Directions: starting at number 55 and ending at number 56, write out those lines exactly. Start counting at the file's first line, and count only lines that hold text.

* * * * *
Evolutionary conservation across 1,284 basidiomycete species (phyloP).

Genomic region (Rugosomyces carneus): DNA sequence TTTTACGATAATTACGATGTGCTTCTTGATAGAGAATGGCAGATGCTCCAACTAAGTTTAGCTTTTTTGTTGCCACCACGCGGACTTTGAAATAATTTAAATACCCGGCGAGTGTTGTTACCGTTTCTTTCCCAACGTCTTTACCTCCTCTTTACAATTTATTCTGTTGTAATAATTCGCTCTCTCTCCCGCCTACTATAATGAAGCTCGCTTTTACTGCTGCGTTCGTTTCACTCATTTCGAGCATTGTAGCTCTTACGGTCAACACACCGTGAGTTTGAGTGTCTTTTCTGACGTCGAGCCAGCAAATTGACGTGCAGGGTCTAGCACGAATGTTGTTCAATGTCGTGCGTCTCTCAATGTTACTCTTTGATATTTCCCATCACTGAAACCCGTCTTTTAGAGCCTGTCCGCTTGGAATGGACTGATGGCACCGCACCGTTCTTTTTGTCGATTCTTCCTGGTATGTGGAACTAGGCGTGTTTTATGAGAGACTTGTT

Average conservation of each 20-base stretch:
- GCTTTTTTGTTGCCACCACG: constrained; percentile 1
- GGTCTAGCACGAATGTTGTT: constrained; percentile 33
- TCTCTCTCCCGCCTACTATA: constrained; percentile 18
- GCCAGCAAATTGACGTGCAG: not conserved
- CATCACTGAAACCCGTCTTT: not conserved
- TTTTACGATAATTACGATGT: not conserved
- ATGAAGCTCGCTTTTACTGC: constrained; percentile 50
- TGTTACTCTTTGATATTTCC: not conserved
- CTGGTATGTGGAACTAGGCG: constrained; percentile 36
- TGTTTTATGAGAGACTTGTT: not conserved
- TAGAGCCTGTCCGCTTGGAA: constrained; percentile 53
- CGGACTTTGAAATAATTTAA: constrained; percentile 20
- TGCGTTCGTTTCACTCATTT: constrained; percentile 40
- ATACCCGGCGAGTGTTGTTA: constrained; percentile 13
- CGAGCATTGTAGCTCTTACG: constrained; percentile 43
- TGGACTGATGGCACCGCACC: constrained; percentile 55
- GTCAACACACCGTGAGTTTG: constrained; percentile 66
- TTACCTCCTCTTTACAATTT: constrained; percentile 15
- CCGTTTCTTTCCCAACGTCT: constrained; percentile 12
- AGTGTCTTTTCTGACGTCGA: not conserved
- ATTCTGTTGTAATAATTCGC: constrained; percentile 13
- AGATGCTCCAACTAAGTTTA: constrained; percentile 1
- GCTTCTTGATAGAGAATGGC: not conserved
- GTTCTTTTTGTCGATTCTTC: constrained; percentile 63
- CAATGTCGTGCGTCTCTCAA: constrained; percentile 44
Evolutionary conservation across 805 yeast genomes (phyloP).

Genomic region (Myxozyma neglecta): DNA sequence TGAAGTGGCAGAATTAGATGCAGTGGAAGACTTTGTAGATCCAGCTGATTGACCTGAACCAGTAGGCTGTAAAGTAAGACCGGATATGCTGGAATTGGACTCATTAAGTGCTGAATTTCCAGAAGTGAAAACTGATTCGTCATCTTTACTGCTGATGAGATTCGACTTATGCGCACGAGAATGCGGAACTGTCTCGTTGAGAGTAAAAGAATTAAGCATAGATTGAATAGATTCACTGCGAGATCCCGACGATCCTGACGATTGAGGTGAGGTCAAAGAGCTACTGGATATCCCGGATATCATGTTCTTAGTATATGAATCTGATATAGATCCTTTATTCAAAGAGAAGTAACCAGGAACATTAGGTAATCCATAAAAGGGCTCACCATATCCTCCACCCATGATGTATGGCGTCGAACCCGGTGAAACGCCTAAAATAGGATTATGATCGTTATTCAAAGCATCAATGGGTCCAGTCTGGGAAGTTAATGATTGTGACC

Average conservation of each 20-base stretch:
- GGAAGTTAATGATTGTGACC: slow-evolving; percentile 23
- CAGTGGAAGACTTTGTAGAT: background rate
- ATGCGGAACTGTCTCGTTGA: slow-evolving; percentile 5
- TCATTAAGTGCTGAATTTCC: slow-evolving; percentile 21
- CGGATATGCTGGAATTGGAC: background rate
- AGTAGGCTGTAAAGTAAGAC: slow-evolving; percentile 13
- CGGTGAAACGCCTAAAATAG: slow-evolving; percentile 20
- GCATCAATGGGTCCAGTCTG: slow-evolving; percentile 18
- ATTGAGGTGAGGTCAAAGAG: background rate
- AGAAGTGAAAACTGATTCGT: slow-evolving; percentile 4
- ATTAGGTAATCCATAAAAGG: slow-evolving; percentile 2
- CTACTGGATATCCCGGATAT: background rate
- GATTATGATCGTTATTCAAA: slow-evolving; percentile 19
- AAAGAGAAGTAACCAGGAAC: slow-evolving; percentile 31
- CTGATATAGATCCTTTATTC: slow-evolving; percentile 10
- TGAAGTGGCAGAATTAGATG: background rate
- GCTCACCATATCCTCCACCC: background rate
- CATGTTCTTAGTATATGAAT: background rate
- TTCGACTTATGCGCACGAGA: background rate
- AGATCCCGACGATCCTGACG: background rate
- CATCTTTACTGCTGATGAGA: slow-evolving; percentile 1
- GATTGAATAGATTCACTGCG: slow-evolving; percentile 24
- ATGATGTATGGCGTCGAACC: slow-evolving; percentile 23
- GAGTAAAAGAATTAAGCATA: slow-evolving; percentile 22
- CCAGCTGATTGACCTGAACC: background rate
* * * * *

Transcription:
- GAGTAAAAGAATTAAGCATA: slow-evolving; percentile 22
- CCAGCTGATTGACCTGAACC: background rate